Final Score: Taiwan 1 – 7 Australia.
Despite a well-organised defensive effort, Taiwan were unable to withstand an aerial bombardment from much fancied Australia, as they eventually lost 7-1 in Kaohsiung.
Taiwan worked hard and in the early stages of the match attempted to frustrate Australia with a tightly packed defence. Taiwan’s strategy, against far superior opposition, was to sit back in a 4-5-1, pressing only when Australia entered the final third. Taiwan’s willingness to frustrate their opponents was particularly evident when goalkeeper Pan Wen-Chieh was warned by the referee for taking too long with his goal kicks in just the tenth minute.
Hower, Pan’s perceived cynicism was perhaps justified as only 90 seconds later Australia had the ball in the net as an unmarked Adam Taggart headed home from a cross from the right.
Australia’s goal set a template for the rest of the half as Australia ruthlessly exploited the Taiwanese flanks. Aaron Mooy was pivotal to Australia as he controlled the game from midfield. Time and time again Australia worked the ball to Mooy in the centre, who would then play delightfully accurate passes in behind the Taiwanese full backs for the Australian wingers to deliver crosses to their teammates waiting in the box.
Although Taiwan worked hard and played some excellent football in glimpses, once Australia had the ball in the box the Taiwanese defenders struggled to cope with their taller and stronger opponents. Taggart scored again in the 20th minute following a low cross from the right. Taiwan then hit back with a great header from Chen Yi-Wei, who evaded his man at the back post. Unfortunately for Taiwan, this merely proved to be a brief respite. Australia added two more before the break, with Jackson Irvine being allowed the freedom the the box to control the ball and fire past Pan in the ’33 and then adding a second three minutes later as he flattened Chen Ting-Yang on his way to heading past Pan.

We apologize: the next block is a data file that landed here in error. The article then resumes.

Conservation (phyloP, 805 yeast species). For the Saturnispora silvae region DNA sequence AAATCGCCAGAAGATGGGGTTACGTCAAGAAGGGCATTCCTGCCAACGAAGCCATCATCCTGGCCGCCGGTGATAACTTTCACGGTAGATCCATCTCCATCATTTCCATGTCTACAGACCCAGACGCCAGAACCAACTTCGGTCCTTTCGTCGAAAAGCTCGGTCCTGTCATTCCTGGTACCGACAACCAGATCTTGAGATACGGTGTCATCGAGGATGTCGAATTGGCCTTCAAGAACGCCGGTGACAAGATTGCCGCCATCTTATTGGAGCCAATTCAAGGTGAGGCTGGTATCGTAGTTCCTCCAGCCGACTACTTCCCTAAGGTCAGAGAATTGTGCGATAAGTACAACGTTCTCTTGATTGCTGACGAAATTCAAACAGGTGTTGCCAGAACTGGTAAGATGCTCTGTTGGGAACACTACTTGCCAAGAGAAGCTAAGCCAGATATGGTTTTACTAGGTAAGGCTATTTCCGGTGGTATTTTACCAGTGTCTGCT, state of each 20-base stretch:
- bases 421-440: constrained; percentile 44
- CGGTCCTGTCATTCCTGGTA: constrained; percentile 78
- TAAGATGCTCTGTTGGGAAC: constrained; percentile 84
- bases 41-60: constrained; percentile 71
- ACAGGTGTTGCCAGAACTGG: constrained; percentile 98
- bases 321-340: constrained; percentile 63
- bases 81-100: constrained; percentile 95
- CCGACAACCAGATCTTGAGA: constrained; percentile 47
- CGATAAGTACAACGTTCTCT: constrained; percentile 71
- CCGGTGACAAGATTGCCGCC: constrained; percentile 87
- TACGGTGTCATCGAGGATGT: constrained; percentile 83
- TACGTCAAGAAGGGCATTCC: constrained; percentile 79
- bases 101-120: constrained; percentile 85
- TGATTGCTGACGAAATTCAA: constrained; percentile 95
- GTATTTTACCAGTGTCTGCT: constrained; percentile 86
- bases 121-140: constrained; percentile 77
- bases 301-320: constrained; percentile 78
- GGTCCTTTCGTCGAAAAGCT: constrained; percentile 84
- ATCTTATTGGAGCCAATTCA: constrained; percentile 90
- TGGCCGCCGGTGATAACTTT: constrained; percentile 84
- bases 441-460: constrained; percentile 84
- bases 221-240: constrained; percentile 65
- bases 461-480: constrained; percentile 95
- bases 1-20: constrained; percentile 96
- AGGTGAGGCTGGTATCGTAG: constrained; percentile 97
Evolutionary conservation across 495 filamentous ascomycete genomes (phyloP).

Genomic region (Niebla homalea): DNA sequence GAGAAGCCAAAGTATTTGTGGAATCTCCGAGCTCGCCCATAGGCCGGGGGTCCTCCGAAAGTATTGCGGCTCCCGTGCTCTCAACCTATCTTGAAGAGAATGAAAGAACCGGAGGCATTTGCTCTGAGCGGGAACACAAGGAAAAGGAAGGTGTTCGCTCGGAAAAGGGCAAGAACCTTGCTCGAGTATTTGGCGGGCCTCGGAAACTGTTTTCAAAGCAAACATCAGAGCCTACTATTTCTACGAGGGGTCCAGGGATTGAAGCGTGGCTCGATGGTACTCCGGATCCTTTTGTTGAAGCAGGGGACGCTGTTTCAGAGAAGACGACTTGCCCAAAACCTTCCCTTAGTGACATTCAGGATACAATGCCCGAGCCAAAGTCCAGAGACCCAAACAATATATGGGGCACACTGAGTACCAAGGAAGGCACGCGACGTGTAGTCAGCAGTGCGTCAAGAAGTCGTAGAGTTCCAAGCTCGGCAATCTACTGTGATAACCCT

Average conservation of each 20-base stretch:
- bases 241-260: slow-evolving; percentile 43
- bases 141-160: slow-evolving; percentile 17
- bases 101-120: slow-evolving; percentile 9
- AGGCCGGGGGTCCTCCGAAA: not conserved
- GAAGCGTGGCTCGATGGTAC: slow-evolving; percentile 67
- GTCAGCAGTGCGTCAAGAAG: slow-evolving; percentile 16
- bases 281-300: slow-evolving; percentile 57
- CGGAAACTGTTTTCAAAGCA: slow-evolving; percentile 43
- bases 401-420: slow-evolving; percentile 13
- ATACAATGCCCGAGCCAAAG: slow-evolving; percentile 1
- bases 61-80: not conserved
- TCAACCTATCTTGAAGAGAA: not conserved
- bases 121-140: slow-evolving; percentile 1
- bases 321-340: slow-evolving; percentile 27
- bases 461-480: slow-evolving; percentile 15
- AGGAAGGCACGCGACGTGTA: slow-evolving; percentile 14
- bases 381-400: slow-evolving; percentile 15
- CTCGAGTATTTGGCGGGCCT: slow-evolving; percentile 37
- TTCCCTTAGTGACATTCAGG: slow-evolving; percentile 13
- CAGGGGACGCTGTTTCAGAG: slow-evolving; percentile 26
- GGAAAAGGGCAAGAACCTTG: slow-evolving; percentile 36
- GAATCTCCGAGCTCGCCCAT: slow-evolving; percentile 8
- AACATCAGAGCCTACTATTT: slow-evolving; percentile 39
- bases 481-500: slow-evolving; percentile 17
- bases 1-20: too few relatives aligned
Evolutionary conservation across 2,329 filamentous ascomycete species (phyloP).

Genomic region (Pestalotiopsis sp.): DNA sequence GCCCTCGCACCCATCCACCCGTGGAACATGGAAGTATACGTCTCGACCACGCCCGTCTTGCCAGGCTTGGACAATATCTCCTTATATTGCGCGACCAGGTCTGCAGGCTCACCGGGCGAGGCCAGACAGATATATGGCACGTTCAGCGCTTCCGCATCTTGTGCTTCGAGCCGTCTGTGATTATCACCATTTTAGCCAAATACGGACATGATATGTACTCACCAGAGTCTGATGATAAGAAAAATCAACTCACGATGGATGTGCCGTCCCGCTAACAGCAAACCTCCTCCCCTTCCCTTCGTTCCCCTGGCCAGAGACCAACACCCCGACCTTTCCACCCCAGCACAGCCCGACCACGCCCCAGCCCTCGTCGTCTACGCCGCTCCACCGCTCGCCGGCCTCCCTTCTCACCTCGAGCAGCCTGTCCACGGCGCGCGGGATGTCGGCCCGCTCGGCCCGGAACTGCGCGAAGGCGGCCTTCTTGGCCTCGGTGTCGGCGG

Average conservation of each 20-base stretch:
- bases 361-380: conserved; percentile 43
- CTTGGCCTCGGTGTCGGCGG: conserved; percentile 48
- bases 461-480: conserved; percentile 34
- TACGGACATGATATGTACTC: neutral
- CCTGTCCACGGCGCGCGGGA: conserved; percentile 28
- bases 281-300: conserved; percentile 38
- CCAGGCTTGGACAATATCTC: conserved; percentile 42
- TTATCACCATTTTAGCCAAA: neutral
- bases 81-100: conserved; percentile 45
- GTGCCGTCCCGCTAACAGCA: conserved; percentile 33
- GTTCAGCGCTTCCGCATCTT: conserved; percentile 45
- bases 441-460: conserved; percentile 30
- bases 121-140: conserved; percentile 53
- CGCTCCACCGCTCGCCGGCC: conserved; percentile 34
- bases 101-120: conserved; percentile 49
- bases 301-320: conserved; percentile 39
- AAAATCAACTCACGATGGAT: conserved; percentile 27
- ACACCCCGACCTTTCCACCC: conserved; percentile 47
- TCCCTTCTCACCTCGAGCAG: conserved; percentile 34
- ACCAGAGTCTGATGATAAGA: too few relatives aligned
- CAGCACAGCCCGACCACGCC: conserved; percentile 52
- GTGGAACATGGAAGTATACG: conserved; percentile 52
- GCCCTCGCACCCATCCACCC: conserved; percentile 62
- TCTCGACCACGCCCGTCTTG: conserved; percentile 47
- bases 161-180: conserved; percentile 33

With the four first half goals essentially killing the tie, Australia were content to sit a little deeper in the second half and looked to pick off Taiwan any chance they got. Sensing the game had likely been won, Australia’s manager Graham Arnold withdrew the excellent Aaron Mooy in the ’61, whilst Taiwan’s manager Louis Lancaster removed captain Chen Po-Liang moments after the midfielder had been clutching his leg in pain.
Although Taiwan did briefly threaten the Australian goal again in the second half, with Wang Ruei missing a header when well placed, they were eventually put to the sword as they began to visibly tire in the final fifteen minutes. Giant Australia defender Harry Souttar scored from another header in the ’73, Jamie Maclaren beat Pan after being played through in the ’84, before Souttar finished the rout with his second, another header coming after he shrugged off Wang Ruei.
Despite the heavy loss, there were some positives for Taiwan to take from a game in which anything other than a heavy defeat would have surprised most of the footballing world. In the brief time that Taiwan had the ball, they played some excellent one-touch passing and were confident playing out from the back. This is part of the attractive style of football that Lancaster has been implementing and here were times that they genuinely troubled the Australians with their speed of passing. Emilio Esteves Tsai also looked confident and dangerous on his debut and caused problems for the Australian defenders whenever he looked to take them on and dribble past them. If he can work on his end product, Taiwan could have an excellent new asset.